Parkinson Treatment

There is no known cure for Parkinson disease and each person’s experience with the disease varies greatly. That’s why our Parkinson treatment plan is designed around the individual. Our goal is to help each of our patients lead a healthy, happy and rewarding life by carefully blending the most advanced medical therapies, patient education, emotional support, practical suggestions for daily living, and, if need be, surgical therapy. This approach is what brings people from across the Midwest, and the nation, to Milwaukee for care.

Our experts are among the few in the nation conducting leading edge research to find alternative treatments and help alleviate symptoms, including: medication management, rehabilitation services, behavioral health, home care, complementary medicine and much more.

If you or someone you know is exhibiting these symptoms:

  • shaking or tremors
  • muscle rigidity
  • loss of balance
  • slow movements
  • stooped posture
  • loss of fine motor skills
  • arms don’t swing when walking
  • depression
  • sleep disturbances
  • difficulty with speech or swallowing

Let our team of Parkinson specialists develop a personalized plan that may include:

Lifestyle modifications: not everyone with Parkinson disease requires medication. Treatment involves lifestyle changes in areas such as nutrition, exercise and relaxation therapy to minimize symptoms and maximize adaptation.

Parkinson disease management: Our goal with medical management is to find the right sequence, timing and combination of medications to manage the physical and psychological symptoms of the disease on a long-term basis.

Parkinson disease rehabilitation: physical, occupational and speech therapies are essential to counter the complications associated with Parkinson disease and to help patients remain active and functional at work and at home.

Parkinson disease support: problems such as depression and anxiety are experienced by most patients. Individuals with advanced Parkinson disease may also experience memory loss. Counseling services and specialized support groups are available to help patients cope with the emotional challenges of the disease. Our patient care plans include support services to help loved ones deal with the impact of living with someone who has Parkinson disease.

Parkinson Disease Clinical Trials

National research is a fundamental contributor to the overall goal of finding the cause and developing treatments for Parkinson disease, essential tremor and other movement disorders.We have access to grants and other funding for onsite clinical research trials. At any given time, the Aurora Health Care Regional Parkinson Care Center and the Parkinson Research Institute are involved with a number of studies to evaluate the effectiveness of drugs and treatment methods not yet available to the general public.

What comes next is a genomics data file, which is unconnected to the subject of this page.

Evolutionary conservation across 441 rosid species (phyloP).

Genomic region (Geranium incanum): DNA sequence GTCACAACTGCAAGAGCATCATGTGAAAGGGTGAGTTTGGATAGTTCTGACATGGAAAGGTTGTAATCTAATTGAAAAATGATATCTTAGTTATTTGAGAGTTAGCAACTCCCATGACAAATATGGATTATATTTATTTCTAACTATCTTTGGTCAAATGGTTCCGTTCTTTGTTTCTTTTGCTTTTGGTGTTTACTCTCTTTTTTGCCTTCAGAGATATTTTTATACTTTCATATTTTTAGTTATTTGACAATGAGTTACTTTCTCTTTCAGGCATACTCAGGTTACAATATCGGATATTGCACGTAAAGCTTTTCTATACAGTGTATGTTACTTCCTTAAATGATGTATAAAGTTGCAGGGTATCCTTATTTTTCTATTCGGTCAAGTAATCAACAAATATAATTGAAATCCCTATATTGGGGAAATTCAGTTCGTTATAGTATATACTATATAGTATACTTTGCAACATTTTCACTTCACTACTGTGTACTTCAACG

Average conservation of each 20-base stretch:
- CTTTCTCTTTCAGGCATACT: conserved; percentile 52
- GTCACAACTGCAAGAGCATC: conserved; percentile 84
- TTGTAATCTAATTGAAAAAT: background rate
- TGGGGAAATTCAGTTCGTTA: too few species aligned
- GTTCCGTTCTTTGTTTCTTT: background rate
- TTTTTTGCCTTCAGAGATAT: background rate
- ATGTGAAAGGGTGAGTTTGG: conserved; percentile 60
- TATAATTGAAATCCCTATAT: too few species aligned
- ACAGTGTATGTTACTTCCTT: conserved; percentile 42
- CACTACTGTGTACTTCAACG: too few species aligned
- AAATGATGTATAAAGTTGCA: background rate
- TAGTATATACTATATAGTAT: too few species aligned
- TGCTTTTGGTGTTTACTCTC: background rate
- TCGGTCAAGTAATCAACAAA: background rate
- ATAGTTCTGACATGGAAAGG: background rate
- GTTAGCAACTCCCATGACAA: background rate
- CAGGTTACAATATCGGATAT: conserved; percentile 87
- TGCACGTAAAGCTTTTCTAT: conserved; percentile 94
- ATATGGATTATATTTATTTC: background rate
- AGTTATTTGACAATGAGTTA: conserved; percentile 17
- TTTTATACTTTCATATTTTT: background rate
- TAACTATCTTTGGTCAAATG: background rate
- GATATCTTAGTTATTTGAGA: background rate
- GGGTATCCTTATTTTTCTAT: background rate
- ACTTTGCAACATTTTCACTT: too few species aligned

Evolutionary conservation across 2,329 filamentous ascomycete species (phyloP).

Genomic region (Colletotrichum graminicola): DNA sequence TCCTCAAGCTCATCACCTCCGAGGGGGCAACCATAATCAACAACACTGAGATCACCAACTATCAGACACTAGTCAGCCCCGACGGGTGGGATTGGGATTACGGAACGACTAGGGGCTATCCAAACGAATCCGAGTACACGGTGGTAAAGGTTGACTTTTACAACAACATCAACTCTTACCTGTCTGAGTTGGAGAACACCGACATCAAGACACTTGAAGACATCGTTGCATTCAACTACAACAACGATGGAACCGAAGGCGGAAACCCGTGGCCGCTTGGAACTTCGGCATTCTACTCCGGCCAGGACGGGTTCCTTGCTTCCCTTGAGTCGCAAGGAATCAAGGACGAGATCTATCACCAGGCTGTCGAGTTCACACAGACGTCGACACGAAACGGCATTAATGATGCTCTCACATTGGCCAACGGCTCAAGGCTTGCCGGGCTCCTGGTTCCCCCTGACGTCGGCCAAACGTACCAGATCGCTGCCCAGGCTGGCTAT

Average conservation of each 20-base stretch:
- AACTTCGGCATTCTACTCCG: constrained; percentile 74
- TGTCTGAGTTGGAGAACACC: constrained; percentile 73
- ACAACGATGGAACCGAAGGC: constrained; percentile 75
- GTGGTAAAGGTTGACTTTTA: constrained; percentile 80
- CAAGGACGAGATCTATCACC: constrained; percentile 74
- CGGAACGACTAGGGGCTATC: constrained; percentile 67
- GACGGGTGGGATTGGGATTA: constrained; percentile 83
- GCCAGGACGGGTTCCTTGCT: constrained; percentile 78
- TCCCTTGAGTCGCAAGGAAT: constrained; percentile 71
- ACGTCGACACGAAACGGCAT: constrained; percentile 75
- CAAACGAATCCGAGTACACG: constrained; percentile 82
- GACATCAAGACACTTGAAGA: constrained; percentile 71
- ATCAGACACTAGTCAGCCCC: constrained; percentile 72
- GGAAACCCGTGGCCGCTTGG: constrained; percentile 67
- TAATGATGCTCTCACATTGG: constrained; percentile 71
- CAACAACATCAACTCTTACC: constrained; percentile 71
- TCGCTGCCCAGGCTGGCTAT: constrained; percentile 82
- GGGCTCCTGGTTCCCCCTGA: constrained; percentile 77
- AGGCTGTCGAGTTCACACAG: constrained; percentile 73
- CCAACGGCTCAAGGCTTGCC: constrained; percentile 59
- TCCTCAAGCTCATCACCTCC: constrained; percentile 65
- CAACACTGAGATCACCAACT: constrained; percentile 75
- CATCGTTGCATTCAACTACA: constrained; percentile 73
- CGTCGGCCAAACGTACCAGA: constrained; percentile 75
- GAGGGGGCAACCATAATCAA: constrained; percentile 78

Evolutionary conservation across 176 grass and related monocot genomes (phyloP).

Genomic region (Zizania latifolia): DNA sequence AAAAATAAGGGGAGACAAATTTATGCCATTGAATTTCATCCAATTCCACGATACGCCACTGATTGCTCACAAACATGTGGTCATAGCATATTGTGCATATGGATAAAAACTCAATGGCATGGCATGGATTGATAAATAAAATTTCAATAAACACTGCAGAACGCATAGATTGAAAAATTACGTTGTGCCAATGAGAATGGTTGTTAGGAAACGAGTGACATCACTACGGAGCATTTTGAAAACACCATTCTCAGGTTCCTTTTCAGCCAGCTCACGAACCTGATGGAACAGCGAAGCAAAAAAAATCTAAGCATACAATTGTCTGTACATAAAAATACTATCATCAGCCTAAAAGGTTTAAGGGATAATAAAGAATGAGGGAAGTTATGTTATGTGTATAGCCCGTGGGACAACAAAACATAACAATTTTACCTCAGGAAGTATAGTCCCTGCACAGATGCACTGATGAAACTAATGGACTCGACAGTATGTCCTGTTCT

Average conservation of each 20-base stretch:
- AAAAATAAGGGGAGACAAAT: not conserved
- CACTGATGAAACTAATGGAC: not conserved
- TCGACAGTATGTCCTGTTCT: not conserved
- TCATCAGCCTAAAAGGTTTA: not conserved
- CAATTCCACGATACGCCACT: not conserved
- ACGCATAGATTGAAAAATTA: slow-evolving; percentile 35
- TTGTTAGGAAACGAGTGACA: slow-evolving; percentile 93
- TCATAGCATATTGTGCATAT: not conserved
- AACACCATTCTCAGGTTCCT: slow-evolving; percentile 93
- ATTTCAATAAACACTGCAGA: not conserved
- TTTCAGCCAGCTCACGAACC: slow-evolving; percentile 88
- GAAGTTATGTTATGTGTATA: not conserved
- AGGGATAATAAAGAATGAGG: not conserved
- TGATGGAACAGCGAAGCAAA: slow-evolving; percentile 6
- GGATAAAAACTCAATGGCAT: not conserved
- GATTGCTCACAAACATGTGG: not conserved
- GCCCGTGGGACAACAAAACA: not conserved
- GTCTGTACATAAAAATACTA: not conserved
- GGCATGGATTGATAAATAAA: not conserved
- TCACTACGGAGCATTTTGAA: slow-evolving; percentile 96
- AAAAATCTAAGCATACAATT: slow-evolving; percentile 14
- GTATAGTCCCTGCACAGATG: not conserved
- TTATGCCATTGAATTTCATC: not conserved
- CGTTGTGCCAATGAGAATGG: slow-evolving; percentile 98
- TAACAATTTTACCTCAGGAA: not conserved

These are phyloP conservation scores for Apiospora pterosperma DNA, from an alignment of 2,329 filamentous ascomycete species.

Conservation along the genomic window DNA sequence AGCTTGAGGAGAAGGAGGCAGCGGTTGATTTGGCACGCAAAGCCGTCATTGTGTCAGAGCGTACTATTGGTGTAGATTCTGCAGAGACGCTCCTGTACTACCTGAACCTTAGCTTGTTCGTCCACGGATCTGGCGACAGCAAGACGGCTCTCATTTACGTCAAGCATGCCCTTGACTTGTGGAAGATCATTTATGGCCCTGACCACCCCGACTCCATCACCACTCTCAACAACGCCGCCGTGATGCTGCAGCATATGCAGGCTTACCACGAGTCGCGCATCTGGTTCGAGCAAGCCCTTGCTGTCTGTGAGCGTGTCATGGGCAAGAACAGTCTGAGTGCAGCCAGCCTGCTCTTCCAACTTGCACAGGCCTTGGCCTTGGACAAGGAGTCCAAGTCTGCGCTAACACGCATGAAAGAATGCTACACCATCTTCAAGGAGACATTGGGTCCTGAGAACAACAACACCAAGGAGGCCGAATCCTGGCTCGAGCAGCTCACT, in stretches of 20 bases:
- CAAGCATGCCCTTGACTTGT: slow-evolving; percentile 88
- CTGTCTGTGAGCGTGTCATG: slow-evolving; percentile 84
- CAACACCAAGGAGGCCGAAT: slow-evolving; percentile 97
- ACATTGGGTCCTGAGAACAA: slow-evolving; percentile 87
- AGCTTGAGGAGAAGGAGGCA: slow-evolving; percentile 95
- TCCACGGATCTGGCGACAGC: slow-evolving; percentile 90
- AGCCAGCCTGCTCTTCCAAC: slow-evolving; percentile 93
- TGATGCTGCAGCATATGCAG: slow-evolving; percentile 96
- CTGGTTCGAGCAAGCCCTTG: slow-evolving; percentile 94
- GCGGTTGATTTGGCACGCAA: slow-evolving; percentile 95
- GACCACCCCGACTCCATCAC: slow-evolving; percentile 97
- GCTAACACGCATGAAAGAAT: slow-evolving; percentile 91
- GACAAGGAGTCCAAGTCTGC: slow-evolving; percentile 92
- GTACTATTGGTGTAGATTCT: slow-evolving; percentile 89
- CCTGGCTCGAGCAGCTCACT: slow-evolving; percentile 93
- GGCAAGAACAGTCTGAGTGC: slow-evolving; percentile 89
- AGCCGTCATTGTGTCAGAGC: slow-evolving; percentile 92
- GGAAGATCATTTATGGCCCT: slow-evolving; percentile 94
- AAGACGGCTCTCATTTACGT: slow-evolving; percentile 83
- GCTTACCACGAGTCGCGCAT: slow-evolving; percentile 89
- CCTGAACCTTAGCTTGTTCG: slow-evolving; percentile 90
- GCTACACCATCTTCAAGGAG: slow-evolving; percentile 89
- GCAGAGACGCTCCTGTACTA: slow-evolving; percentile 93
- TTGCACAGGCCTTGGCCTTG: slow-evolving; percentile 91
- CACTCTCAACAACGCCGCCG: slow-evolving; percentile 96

Our participation in such research offers options and renewed hope for patients who may benefit from medications designed to have fewer side effects or improve the treatment of disease symptoms. Learn more about the promising clinical trials underway at our Parkinson Research Institute.

Parkinson Disease Surgery

While most cases of Parkinson disease can be medically managed, we are using a new and improved surgical technique called subthalamic deep brain stimulation where an electrode is implanted in the brain to provide continuous electrical stimulation to parts of the brain, such as the globus pallidus, subthalamic nucleus or thalamus, that control body movement.

Due to Parkinson disease, these areas of the brain may become overactive, causing tremors, involuntary movement and rigidity. The electrical stimulation shuts down these overactive areas to help control movement impulses. As a result, patients may be able to reduce or discontinue their Parkinson disease medications.

The electrode placement is performed under local anesthetic while the patient is conscious. Surgeons can precisely place the electrode by monitoring the patient's tremors. Computed tomography (CT or CAT scan), magnetic resonance imaging (MRI), microelectrode recording and stimulation, plus a computer-assisted, stereotactic surgical planning and guidance system help place the electrode.

The electrode is connected to a battery by a wire. The battery is implanted in the chest wall just below the collarbone. The wire is placed under the scalp and neck. Over a period of weeks, the level of stimulation is adjusted for maximum benefit. The battery has to be replaced every few years but requires only a small incision in the chest and is performed on an outpatient basis.

Learn more about Aurora Health Care’s Parkinson treatment and the Aurora Parkinson Research Institute. Call 414-219-7450.

Find a neurological care doctor. Call 888-863-5502.